What exactly does a president do?

I wanted to wait a day for the furor to settle down. Then, the “dog ate my homework” explanation came out and I know that’s not happening. Keeping with my promise, today’s post is totally fact-based. I’m just going to relate what exactly does a president do.

In combing references from the Constitution of the United States to Scholastic (education for minors), there seems to be pretty good agreement on what exactly a president does. Let me offer a condensed view:

Commander-in-Chief

In the Constitution (Article II), this is the very first item listed after describing how a president is elected and his terms of office.

This power refers not only to the national armed forces of the U.S., but also the state militias, as circumstances may warrant. This is a power necessary to the president’s responsibility to protect and secure the safety of the American people.

The power to obtain opinions and information from the Cabinet

These are the departments within the Executive Branch that fall under the management of the president.

There are fifteen departments in the Cabinet:

– Agriculture

– Commerce

– Defense

– Education

– Energy

– Health and Human Services

– Homeland Security

– Housing and Urban Development

– Interior

– Justice

– Labor

– Transportation

– Treasury

– Veterans Affairs

Obviously, not all of these were in existence when the Constitution was first written.

Has the right to grant pardons and reprieves

For any offenses against the U.S., except in cases of impeachment.

There is much debate whether this applies to the president himself. There has yet to be a decisive ruling about whether a president can grant a pardon to himself for his own crimes.

The right to make treaties

A large part of a president’s responsibility on the world stage is to engage in diplomatic efforts to better the world for all people.

This includes both the American people and other parties with whom we deal. Both economically and militarily.

The Constitution limits this power, however, by requiring any negotiated treaty to be approved by 2/3 of the Senate. Thus, no president can unilaterally make a deal with any country without some oversight.

Can appoint ambassadors, federal judges and Supreme Court judges

A powerful responsibility that can inflect the direction of the country as deemed appropriate by the current president, these appointments are also subject to the approval of the Senate.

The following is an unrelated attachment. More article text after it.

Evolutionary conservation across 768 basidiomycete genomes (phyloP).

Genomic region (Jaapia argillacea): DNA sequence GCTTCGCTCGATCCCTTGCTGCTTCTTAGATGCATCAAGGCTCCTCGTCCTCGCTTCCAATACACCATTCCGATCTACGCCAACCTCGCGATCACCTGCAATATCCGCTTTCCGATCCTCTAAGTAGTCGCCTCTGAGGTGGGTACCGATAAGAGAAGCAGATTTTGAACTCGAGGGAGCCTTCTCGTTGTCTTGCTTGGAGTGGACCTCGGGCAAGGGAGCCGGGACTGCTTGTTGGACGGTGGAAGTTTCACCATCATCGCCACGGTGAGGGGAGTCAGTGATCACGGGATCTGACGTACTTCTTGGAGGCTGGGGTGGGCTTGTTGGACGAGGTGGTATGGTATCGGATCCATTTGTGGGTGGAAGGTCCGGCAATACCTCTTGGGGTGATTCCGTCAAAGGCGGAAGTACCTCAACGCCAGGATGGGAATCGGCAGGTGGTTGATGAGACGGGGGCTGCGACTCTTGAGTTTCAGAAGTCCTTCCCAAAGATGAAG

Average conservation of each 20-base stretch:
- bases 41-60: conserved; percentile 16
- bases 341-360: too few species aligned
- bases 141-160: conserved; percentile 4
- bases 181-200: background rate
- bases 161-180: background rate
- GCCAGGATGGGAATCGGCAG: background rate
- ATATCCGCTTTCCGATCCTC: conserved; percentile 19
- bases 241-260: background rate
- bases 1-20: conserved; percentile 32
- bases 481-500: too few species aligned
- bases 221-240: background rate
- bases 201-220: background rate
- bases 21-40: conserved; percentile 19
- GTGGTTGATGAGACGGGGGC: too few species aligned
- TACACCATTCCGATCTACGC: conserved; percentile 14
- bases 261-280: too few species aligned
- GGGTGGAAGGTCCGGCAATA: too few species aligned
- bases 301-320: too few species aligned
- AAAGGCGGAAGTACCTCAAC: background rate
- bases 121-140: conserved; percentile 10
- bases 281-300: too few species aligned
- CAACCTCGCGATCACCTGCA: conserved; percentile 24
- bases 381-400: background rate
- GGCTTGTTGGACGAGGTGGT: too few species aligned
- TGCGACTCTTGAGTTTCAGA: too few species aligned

Recent changes of the Senate rules allow the approval to be by simple majority, rather than a previously proscribed 60%.

Must report to Congress the state of the union

In recent times, this has taken the form of an annual meeting with a joint session of Congress (Senate and House of Representatives) each January.

Receives foreign ambassadors and other public officials

This generally falls under the description of “diplomacy”. Meeting with world leaders is also included in this responsibility.

Responsible for enforcing the nation’s laws

The Department of Justice is one of the Cabinet departments under the Executive Branch. This serves as the primary enforcement arm for the President. The Department of Treasury also has enforcement agents.

Along with this, the president can also sign into law legislation presented to him by Congress or veto those same bills. Congress has the ability to override a presidential veto by a 2/3 vote in both chambers.

These are the simple Constitutional powers of the president. It answers what exactly does a president do. It does not answer how he should do it.

Since George Washington, there have also been unwritten beliefs about how a president represents the will of the people.

However, there is nothing in the Constitution that requires the president to be “nice” or “polite”. So, that an argument can be made that such behavior by a president puts at risk the safety and security of the American people is often one of judgment.

Factual evidence, though, of malfeasance on the part of a president can be used in the process of impeachment, the only current Constitutionally stated method for removing a president from office.

Those stipulations refer to either treason, bribery or high crimes and misdemeanors. If that becomes the case, the House of Representatives, by simple majority, votes on “articles of impeachment”. Then, the Senate, by 2/3 majority, decides whether to convict.

Those are your facts about what exactly does a president do. How you evaluate the performance of any one president has nothing to do with any previous one. Just as judging you by others is not a fair comparison.

The only factual way to judge a president’s performance is by comparing it to the duties as proscribed by the Constitution. Anything else is tinged by personal political bias.

How is the current resident of the Oval Office doing? Ah, that’s where it becomes hard. Is he strengthening America and making us safer? Then yes, he’s doing his job. Are his actions endangering us and making us less secure? Then he is not.

Funny how facts don’t always give us the answers. It still comes down to subjective interpretation.

Or does it? We’ll surely find out once the investigation run by the president’s Justice Department runs its full course.

2 Responses to “What exactly does a president do?”

  1. Steve

    Great factual post.

    However for someone born in 2017 or later, the answer may well change to:
    Lie, collude, obstruct, profit, watch Fox, and Tweet.

    Reply
    • JMD

      There’s no question that once you put a morality standard on the presidency or even an aspirational one, then evaluations of presidential performance become more splintered.

      Obviously, my preferences have been long-stated. Others, however, who view my blog have varying degrees of differences with me.

      Time, as ever, will be the judge of all presidents.

      Reply

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